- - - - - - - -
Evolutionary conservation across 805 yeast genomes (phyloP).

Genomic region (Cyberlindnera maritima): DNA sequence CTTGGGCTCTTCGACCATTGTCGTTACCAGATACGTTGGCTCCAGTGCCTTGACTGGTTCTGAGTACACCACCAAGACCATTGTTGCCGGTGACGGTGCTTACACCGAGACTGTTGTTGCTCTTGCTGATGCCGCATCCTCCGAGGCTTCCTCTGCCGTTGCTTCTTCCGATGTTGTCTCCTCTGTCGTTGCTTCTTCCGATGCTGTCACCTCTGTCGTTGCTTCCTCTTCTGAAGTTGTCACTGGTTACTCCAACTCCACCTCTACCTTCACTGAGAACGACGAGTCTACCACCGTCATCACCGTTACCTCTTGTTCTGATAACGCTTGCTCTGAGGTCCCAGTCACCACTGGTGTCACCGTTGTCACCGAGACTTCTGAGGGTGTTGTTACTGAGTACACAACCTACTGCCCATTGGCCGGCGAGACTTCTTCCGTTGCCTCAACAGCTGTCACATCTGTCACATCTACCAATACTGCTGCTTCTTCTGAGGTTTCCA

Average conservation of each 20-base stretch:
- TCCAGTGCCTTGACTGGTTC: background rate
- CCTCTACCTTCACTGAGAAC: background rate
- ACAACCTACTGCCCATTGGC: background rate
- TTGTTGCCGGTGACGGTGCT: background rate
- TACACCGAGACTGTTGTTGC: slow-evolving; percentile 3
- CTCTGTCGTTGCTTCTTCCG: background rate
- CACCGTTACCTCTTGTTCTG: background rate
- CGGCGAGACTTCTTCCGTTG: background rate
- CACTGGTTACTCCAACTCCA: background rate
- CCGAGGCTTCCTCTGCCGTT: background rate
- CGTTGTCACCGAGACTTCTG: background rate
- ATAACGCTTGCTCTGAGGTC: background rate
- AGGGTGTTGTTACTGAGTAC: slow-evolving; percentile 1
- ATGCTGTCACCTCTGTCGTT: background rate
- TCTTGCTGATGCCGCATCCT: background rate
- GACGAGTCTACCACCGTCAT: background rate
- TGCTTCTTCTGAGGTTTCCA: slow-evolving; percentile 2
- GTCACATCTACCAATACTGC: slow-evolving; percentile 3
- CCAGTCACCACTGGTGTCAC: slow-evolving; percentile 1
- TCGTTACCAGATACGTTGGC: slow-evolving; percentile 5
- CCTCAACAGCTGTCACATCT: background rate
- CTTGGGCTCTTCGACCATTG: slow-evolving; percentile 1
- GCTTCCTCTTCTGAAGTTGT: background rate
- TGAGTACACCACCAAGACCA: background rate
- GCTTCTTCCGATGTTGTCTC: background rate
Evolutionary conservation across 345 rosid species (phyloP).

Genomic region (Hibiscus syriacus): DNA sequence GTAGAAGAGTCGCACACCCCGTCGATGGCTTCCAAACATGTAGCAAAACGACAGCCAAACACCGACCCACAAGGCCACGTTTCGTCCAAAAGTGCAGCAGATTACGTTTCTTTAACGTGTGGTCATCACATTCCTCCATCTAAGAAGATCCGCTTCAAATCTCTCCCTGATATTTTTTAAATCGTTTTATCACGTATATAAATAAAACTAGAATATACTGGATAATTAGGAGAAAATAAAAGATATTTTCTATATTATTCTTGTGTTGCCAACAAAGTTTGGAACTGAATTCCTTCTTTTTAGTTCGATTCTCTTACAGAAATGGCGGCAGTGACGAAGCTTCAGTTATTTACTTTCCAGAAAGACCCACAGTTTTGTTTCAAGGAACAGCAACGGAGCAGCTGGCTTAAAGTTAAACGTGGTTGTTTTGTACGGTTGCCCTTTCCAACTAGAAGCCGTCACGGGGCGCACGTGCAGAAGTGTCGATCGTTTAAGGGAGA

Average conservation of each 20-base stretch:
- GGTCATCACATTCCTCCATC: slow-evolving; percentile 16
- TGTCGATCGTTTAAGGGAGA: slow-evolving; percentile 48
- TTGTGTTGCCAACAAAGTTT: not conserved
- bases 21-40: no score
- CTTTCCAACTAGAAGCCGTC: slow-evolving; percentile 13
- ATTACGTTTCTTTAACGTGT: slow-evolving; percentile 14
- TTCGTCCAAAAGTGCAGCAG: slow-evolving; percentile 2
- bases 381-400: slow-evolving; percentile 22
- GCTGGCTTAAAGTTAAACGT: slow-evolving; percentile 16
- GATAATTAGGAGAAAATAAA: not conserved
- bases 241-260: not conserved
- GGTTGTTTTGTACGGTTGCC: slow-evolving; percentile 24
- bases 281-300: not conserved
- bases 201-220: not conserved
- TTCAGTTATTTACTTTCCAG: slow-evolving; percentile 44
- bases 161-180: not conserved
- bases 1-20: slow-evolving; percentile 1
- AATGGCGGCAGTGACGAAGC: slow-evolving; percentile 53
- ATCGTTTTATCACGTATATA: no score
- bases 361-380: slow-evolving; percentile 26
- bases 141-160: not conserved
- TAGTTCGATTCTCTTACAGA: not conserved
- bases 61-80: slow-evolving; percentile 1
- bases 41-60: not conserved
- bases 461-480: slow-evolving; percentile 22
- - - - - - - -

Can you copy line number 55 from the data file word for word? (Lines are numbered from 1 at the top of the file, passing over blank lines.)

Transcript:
- bases 41-60: not conserved